Postfix operators we learnt in kindergarten
I don’t know about your school, but in our school we kids went through several years without ever realising what the multiplication table we were saying actually said. As a result, we were all familiar with at least one postfix operator — the postfix multiplication operator “zar” (pronounced “zawr”). As we recited our “tables”:
Two one zar two,
Two two zar four,
Two three zar six,
and so on (always ending with a singsong, triumphant, “two ten zar twenty”.)
“Zar” was routinely treated as an operator (“what is six seven zar?”), and it was quite an epiphany to me (in class seven I think) when I suddenly realised what had been going on; I suspect many of my classmates still haven’t caught on. (BTW, what is the technical name for this, where “ones are” → “one zar”? Closest I know is Allomorph.)
Also, our “into” (for multiplication) is used for division in the US (at least), so our “five into twenty is hundred”, but their “five into twenty goes four [times]”. And the “by” — “thirty by forty is 0.75”, but a thirty-by-forty site is 30 × 40.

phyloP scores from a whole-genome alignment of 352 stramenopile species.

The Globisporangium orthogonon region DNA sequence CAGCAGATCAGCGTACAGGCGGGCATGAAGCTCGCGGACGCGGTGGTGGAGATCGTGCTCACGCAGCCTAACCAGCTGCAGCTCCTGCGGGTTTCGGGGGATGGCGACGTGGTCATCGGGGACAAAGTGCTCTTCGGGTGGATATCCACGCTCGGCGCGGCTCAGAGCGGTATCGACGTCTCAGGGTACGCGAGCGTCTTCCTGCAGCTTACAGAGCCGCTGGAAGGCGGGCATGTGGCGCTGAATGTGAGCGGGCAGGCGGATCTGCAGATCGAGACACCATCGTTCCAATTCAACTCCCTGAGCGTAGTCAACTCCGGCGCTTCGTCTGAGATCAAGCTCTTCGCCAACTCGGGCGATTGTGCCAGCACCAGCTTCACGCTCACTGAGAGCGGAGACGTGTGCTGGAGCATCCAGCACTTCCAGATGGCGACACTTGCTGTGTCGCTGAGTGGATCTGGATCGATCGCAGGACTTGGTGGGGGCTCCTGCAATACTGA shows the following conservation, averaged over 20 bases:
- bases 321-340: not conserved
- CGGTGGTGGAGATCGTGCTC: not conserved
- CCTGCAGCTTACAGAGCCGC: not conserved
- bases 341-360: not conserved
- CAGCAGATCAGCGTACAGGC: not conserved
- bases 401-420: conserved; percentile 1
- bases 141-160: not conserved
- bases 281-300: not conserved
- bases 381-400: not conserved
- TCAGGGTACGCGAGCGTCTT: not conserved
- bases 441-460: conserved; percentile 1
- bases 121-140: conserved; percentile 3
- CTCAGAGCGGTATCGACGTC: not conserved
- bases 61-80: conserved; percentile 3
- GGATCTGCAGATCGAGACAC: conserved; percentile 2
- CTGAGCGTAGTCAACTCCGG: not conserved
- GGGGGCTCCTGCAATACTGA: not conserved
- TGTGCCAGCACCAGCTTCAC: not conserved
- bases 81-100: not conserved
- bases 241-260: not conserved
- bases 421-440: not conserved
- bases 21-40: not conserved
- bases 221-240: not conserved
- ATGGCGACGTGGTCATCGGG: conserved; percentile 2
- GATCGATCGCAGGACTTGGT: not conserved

More to ponder — which parts of India say “by” in fractions and which say “over”? (Is “3/4” “three by four” or “three over four”? Of course it’s “three-fourths”…) Which ones say “aitch” and which ones say “hetch”? We always learnt it with the aspirated “h”, and that’s the way it seems to be in Chennai too.
“Pronunciation /heɪtʃ/ (and hence spelling haitch) is […] standard in Hiberno-English. In Northern Ireland it is a shibboleth as Protestant schools teach aitch and Catholics haitch.”
Meanwhile, I’ve always wanted to slaughter the (incorrect) Hindi-inspired “give exam” speakers, but it looks like the battle is being lost (in CMI, it had spread to even proper Bangalore/Chennai types). Maybe I should also find and resurrect my old zedzee and emptyset-not-phi rants while I’m in the mood…